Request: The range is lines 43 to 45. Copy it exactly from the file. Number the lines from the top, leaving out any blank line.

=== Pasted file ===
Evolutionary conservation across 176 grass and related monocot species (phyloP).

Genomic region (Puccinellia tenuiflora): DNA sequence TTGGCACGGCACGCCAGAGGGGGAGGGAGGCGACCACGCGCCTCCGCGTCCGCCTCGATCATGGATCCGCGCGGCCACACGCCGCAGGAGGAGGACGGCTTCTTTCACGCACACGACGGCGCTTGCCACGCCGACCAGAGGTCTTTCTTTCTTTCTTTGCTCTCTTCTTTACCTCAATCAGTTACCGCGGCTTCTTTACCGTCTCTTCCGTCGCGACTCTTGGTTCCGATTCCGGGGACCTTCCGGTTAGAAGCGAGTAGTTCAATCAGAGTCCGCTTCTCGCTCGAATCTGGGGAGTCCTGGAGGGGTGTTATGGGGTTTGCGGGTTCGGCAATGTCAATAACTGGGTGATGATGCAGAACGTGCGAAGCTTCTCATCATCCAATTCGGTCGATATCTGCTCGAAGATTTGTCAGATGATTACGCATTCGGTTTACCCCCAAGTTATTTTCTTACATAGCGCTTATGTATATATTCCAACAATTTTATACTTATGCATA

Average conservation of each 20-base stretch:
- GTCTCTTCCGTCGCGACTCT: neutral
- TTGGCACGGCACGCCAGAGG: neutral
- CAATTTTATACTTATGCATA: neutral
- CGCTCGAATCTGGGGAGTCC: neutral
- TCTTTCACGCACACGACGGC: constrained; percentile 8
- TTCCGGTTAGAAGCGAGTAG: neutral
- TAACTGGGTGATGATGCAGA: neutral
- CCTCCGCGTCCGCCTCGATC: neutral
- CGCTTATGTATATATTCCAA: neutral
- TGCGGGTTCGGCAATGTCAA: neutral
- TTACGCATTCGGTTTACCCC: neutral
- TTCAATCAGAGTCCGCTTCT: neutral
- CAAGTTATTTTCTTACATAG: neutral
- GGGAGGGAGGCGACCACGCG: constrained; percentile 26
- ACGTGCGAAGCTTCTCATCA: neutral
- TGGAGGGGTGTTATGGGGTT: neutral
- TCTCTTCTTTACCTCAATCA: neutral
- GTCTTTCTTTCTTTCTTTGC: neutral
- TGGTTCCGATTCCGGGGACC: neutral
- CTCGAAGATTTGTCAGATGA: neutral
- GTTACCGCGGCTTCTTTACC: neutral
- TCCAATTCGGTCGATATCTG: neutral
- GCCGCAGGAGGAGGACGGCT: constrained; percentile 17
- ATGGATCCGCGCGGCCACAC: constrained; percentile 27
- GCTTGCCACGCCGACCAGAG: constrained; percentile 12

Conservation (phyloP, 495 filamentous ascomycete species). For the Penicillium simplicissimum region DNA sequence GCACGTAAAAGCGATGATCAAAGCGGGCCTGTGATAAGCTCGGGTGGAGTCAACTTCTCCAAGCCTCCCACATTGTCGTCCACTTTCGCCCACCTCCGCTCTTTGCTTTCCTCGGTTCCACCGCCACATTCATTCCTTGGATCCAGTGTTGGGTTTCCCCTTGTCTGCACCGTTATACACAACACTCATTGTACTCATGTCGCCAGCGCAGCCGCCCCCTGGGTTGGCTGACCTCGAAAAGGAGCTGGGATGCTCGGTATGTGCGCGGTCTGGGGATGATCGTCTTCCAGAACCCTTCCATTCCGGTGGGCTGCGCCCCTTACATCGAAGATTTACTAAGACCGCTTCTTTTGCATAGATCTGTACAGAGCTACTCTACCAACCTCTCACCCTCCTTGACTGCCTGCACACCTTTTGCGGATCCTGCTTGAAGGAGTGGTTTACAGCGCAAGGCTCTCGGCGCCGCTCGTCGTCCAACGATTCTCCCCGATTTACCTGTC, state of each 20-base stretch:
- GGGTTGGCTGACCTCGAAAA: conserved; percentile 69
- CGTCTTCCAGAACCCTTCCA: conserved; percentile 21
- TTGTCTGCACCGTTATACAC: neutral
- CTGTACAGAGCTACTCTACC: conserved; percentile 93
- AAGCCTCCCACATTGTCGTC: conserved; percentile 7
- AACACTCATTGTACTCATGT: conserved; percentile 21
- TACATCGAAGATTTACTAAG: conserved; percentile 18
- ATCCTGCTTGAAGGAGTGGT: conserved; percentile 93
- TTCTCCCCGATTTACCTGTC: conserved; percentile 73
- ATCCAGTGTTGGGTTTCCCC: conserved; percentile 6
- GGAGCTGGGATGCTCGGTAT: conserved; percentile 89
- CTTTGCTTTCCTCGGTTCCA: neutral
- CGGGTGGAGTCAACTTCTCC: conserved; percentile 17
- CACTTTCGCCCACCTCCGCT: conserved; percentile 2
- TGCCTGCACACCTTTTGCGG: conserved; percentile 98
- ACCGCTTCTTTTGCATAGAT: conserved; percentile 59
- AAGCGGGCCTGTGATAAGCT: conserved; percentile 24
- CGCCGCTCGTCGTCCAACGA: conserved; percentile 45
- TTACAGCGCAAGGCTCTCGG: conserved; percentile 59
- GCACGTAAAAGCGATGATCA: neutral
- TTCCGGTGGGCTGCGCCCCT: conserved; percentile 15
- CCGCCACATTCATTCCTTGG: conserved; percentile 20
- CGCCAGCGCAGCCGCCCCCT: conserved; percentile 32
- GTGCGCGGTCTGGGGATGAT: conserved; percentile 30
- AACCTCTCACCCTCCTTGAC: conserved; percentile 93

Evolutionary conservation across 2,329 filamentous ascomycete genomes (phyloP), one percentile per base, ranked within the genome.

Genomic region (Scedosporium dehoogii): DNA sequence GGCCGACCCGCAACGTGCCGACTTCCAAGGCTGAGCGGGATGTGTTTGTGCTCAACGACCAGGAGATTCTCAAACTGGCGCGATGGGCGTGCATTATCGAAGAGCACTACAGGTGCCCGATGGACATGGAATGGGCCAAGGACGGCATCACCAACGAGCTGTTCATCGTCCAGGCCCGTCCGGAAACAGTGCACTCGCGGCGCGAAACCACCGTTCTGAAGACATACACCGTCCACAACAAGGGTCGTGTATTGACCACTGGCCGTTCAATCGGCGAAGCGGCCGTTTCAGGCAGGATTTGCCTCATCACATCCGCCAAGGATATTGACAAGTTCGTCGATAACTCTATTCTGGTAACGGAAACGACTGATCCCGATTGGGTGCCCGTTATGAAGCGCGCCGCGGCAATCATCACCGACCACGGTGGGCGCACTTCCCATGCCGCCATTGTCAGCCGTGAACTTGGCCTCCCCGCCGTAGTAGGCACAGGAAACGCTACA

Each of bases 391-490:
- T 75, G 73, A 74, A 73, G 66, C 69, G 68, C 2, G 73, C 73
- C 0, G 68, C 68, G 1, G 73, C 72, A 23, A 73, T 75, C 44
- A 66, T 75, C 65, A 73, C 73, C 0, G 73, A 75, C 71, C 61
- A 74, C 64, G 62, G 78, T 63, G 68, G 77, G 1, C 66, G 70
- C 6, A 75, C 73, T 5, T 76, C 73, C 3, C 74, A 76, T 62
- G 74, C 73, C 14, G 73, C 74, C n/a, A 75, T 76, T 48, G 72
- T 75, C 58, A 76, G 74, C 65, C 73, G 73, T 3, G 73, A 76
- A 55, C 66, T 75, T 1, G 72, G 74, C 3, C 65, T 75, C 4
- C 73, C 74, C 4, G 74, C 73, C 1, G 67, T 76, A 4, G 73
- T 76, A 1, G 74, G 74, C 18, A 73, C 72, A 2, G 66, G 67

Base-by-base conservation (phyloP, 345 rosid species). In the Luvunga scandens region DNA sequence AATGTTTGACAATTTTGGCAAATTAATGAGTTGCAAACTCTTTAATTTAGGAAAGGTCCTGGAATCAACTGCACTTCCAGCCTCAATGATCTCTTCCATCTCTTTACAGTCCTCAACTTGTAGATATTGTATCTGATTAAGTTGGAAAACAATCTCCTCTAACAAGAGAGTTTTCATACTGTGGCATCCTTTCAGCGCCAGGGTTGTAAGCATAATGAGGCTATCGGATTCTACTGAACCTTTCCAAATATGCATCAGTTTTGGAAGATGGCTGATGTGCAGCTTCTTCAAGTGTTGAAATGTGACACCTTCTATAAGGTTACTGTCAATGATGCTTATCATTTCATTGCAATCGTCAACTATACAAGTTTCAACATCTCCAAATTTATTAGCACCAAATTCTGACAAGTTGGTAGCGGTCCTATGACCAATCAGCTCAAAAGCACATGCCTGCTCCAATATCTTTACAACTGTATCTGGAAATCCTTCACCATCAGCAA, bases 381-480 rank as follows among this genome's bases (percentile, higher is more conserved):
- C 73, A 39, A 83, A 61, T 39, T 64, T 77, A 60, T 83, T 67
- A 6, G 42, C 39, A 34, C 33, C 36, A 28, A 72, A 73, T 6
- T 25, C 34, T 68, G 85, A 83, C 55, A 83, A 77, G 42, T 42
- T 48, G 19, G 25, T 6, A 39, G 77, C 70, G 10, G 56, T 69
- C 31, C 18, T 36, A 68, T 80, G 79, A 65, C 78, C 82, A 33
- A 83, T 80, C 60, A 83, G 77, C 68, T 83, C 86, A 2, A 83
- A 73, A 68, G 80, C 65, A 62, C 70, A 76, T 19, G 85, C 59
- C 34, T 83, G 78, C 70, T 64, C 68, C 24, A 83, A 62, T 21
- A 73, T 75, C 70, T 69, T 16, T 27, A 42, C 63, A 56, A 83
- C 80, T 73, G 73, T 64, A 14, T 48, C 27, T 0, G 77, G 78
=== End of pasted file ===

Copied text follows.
- CACTTTCGCCCACCTCCGCT: conserved; percentile 2
- TGCCTGCACACCTTTTGCGG: conserved; percentile 98
- ACCGCTTCTTTTGCATAGAT: conserved; percentile 59